My sister just got married this past weekend. I must admit (something you will rarely hear me say) that she was beautiful.
The wedding was at Chain of Lakes near Livingston, Texas. It was nice, but not quite what she had hoped for. The original plan was to be married on a a beach in Cozumel, but Hurricane Wilma destroyed both the resort and her plans. It was pretty funny to see my sister in a wedding dress designed for the beach and Schonn wearing a Hawaiian shirt in the middle of winter. It was about 40 degrees outside too.
Brenda and Schonn have been together for a long time, but finally made it official. It was a small little service (family and close friends) and Mike (my Father-in-Law) and I kinda tag-teamed in leading the whole thing. Brenda wanted a personal, informal service and she hads given me permission to tell a few stories on her. I was able to say a few things that only a brother could say, and we all laughed, but I tried to be quick to point out the beautiful things about their relationship and the commitment they were making. In addition to asking them about their commitment to each other, I also thought it was important to have the “family and friends” make some promises. We promised together to encourage them in their relationship and even told them collectively that we believed in them.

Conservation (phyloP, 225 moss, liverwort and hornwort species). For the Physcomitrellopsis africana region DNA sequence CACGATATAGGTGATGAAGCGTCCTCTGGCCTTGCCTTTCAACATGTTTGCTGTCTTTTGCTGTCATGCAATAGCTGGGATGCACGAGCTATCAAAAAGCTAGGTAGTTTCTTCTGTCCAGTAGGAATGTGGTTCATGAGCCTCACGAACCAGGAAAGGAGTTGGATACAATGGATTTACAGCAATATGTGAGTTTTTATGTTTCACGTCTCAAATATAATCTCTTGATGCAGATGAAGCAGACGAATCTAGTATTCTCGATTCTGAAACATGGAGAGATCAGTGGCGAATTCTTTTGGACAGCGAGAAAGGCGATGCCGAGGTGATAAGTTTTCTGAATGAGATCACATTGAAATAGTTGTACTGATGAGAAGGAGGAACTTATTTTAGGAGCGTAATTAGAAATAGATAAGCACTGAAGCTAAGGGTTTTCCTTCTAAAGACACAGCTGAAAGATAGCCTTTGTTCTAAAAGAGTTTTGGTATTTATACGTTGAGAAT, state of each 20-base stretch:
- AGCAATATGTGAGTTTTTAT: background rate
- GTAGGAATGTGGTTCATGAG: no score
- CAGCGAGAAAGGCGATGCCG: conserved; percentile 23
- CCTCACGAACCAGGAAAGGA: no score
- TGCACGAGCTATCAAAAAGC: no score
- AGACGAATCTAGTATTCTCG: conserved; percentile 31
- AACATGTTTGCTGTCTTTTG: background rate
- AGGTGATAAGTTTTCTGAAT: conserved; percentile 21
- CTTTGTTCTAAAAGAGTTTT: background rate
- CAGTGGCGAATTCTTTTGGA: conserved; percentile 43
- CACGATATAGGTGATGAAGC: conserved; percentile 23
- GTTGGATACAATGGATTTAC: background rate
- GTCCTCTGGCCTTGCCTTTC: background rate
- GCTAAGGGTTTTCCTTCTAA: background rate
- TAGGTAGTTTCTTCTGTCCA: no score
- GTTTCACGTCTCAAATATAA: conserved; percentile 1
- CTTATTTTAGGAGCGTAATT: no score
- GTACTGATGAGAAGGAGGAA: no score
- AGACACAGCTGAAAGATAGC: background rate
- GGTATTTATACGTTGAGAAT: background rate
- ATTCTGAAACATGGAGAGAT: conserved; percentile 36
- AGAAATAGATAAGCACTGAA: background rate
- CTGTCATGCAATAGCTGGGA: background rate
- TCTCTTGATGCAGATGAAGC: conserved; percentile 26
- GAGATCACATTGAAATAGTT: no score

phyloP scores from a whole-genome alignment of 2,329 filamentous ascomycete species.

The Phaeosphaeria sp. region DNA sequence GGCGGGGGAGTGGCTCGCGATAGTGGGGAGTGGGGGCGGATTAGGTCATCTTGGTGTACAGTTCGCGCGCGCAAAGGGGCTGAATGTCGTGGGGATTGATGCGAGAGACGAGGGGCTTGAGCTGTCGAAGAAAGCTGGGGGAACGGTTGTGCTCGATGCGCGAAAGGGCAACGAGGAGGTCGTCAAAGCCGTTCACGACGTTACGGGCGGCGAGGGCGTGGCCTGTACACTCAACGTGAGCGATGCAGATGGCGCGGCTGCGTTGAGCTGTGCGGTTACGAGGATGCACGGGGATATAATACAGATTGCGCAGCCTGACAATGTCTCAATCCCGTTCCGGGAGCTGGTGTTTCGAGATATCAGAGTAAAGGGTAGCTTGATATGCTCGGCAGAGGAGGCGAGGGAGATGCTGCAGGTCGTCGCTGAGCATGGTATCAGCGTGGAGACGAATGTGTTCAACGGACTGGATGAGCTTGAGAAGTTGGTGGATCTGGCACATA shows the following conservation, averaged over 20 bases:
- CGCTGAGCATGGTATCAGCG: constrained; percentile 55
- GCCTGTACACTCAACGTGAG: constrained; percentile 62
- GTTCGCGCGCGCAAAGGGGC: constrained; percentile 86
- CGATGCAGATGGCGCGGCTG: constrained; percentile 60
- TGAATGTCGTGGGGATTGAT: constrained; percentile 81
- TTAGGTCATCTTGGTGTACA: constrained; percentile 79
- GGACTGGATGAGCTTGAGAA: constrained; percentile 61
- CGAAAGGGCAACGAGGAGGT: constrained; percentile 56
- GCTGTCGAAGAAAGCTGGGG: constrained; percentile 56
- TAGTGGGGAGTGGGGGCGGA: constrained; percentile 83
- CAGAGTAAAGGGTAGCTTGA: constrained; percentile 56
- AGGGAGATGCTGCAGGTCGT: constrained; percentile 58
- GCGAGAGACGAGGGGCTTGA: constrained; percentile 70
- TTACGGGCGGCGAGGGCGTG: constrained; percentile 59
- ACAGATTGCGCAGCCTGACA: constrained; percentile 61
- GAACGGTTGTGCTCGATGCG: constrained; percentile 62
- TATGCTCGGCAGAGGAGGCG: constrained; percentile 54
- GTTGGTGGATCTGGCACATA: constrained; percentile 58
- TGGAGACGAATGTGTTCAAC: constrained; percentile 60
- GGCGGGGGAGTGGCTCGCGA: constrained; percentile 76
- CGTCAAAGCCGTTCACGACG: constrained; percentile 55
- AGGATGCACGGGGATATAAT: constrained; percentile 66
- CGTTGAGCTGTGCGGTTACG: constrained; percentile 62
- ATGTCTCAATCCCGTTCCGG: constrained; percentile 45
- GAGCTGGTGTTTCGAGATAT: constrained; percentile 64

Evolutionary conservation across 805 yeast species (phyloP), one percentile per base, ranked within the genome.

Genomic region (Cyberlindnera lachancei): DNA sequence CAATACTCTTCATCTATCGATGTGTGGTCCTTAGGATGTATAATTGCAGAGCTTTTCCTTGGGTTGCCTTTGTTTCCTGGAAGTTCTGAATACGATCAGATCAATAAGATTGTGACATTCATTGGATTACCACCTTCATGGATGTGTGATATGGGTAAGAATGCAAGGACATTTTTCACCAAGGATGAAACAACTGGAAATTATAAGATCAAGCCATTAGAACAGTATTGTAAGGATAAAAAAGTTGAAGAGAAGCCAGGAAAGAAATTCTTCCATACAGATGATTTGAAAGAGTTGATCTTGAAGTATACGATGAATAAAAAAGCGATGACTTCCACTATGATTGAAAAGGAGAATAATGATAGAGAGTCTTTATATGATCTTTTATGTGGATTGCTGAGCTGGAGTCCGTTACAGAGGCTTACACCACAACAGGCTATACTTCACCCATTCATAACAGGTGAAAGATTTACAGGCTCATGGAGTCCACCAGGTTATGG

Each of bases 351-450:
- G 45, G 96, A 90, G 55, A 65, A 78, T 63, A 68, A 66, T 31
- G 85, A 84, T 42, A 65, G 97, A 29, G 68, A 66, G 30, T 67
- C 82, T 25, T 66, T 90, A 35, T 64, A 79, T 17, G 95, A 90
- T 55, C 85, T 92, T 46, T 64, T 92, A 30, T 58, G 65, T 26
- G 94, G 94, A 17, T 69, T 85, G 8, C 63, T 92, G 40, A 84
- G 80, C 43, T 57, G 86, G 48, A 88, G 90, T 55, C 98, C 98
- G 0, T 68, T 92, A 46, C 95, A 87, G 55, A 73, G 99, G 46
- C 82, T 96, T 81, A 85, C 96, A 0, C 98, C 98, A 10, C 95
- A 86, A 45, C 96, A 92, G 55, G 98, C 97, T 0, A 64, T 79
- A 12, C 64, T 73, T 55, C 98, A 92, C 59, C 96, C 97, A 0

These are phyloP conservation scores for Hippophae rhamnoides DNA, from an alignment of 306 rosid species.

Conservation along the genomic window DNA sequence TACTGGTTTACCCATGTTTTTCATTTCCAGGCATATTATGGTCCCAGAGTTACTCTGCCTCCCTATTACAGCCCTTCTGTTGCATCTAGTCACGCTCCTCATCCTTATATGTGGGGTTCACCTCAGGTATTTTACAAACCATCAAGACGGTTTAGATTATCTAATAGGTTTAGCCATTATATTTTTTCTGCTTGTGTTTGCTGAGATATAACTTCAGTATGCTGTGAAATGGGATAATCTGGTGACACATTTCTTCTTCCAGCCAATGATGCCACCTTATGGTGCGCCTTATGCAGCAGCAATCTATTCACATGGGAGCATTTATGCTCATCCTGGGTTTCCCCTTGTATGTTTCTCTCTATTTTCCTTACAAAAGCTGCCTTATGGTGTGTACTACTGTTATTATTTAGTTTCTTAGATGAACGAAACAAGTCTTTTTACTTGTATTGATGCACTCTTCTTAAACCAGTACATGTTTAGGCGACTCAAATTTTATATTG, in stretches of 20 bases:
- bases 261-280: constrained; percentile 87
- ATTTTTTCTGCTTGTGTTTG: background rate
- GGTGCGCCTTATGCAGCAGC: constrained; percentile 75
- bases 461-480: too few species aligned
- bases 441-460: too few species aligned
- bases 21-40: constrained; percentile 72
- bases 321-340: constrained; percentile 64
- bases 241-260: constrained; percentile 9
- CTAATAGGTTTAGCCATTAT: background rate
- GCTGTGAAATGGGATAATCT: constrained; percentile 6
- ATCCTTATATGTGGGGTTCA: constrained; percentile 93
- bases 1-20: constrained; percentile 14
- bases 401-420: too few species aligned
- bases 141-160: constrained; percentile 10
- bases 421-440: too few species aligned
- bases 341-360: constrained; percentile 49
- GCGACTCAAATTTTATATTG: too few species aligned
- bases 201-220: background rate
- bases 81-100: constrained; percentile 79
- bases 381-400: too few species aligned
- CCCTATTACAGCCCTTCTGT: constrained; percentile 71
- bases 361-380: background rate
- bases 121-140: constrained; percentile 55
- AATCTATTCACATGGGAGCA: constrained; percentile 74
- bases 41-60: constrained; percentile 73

Anyway, I guess right now as I reflect on the whole thing – I’m hit by the feelings that come when you watch your little baby sister making a truly adult decision. I’m proud of her, excited about her future, and yet I will be sad to never know her as a little girl again. I don’t think I’ll ever see her cry over an Ewok (Star Wars) stuffed animal again. I might never double bounce her on a trampoline again. And calling her “baglady”. . . . – well, that’ll probably never change.
Another thing that hits me is the thought of my dad. Brenda stressed over this day for years ’cause he wouldn’t be there to walk her down the aisle, but you know, I never felt like he wasn’t a part of it.
Dad, you are still very much a part of who we are as a family. Schonn may have never known you, but then again, he knows us and we are just an expression of you. If we laughed, (and we did) it was because you taught us to share the joy we have. When we hiked with the boys, it was with your example before us. When we cried, it’s cause you showed us that men could hurt too. Even the simple fact that we wanted to be together for such an occasion, is a testimony to the love that you had for us and that you taught us to have for one another. The older I get, the more I see you when I look in the mirror. I love you Dad!